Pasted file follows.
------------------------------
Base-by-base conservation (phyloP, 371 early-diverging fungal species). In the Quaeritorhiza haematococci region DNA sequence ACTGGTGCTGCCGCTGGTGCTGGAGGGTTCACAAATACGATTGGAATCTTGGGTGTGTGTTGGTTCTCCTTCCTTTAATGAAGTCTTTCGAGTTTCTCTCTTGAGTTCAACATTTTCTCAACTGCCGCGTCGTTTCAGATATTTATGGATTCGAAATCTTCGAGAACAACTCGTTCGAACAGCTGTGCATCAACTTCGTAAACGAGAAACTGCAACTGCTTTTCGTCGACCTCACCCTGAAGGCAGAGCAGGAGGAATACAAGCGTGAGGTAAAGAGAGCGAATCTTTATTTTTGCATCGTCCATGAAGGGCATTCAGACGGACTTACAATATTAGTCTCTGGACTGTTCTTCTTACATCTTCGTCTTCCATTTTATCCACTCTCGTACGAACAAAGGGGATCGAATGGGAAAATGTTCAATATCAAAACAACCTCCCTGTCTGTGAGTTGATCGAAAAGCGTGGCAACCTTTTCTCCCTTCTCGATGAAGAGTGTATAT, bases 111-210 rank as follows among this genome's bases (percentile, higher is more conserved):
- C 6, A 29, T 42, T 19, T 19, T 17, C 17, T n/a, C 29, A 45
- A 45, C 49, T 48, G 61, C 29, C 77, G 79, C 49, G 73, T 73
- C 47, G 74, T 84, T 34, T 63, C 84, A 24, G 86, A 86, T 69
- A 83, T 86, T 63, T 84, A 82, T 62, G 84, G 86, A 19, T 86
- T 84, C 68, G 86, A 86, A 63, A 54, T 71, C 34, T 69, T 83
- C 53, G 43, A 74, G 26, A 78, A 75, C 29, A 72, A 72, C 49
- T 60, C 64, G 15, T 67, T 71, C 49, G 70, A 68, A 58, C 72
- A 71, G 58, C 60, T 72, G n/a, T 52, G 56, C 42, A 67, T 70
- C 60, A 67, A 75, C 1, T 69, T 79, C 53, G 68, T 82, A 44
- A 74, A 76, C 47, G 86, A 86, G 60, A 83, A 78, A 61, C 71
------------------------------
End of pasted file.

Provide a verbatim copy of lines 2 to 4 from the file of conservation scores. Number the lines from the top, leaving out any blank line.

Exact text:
- C 6, A 29, T 42, T 19, T 19, T 17, C 17, T n/a, C 29, A 45
- A 45, C 49, T 48, G 61, C 29, C 77, G 79, C 49, G 73, T 73
- C 47, G 74, T 84, T 34, T 63, C 84, A 24, G 86, A 86, T 69